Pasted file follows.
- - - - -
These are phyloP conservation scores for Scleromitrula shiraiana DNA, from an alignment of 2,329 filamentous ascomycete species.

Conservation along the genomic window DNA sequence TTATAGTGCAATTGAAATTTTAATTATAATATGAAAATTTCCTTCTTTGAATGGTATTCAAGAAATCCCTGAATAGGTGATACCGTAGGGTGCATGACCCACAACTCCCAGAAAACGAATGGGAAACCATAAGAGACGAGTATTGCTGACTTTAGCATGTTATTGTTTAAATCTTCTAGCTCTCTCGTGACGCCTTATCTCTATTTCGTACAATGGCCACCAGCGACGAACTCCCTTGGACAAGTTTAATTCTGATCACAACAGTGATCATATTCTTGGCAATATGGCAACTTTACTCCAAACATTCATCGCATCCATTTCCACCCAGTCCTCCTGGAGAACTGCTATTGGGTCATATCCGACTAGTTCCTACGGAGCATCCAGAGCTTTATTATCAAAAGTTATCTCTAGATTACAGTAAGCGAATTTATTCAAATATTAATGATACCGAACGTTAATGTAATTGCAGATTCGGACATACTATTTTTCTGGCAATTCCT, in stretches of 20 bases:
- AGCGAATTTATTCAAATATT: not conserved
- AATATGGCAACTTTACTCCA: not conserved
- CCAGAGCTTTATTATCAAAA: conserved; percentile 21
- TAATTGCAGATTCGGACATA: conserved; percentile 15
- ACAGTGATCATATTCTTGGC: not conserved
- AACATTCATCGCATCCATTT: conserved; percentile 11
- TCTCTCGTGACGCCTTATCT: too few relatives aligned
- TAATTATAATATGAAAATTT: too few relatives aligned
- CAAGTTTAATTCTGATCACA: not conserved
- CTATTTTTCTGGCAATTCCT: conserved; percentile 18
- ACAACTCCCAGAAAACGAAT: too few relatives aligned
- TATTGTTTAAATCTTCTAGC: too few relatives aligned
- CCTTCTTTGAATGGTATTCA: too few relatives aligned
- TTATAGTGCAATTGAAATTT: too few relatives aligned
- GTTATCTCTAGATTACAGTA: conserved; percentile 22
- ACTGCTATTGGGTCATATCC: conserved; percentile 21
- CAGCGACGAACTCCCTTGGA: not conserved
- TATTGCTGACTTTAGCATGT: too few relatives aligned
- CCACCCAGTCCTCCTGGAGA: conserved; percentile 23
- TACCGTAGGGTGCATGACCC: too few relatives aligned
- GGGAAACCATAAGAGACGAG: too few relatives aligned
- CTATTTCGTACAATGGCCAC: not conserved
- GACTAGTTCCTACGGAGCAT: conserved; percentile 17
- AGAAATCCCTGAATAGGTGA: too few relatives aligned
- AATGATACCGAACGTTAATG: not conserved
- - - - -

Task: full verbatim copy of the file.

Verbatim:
These are phyloP conservation scores for Scleromitrula shiraiana DNA, from an alignment of 2,329 filamentous ascomycete species.

Conservation along the genomic window DNA sequence TTATAGTGCAATTGAAATTTTAATTATAATATGAAAATTTCCTTCTTTGAATGGTATTCAAGAAATCCCTGAATAGGTGATACCGTAGGGTGCATGACCCACAACTCCCAGAAAACGAATGGGAAACCATAAGAGACGAGTATTGCTGACTTTAGCATGTTATTGTTTAAATCTTCTAGCTCTCTCGTGACGCCTTATCTCTATTTCGTACAATGGCCACCAGCGACGAACTCCCTTGGACAAGTTTAATTCTGATCACAACAGTGATCATATTCTTGGCAATATGGCAACTTTACTCCAAACATTCATCGCATCCATTTCCACCCAGTCCTCCTGGAGAACTGCTATTGGGTCATATCCGACTAGTTCCTACGGAGCATCCAGAGCTTTATTATCAAAAGTTATCTCTAGATTACAGTAAGCGAATTTATTCAAATATTAATGATACCGAACGTTAATGTAATTGCAGATTCGGACATACTATTTTTCTGGCAATTCCT, in stretches of 20 bases:
- AGCGAATTTATTCAAATATT: not conserved
- AATATGGCAACTTTACTCCA: not conserved
- CCAGAGCTTTATTATCAAAA: conserved; percentile 21
- TAATTGCAGATTCGGACATA: conserved; percentile 15
- ACAGTGATCATATTCTTGGC: not conserved
- AACATTCATCGCATCCATTT: conserved; percentile 11
- TCTCTCGTGACGCCTTATCT: too few relatives aligned
- TAATTATAATATGAAAATTT: too few relatives aligned
- CAAGTTTAATTCTGATCACA: not conserved
- CTATTTTTCTGGCAATTCCT: conserved; percentile 18
- ACAACTCCCAGAAAACGAAT: too few relatives aligned
- TATTGTTTAAATCTTCTAGC: too few relatives aligned
- CCTTCTTTGAATGGTATTCA: too few relatives aligned
- TTATAGTGCAATTGAAATTT: too few relatives aligned
- GTTATCTCTAGATTACAGTA: conserved; percentile 22
- ACTGCTATTGGGTCATATCC: conserved; percentile 21
- CAGCGACGAACTCCCTTGGA: not conserved
- TATTGCTGACTTTAGCATGT: too few relatives aligned
- CCACCCAGTCCTCCTGGAGA: conserved; percentile 23
- TACCGTAGGGTGCATGACCC: too few relatives aligned
- GGGAAACCATAAGAGACGAG: too few relatives aligned
- CTATTTCGTACAATGGCCAC: not conserved
- GACTAGTTCCTACGGAGCAT: conserved; percentile 17
- AGAAATCCCTGAATAGGTGA: too few relatives aligned
- AATGATACCGAACGTTAATG: not conserved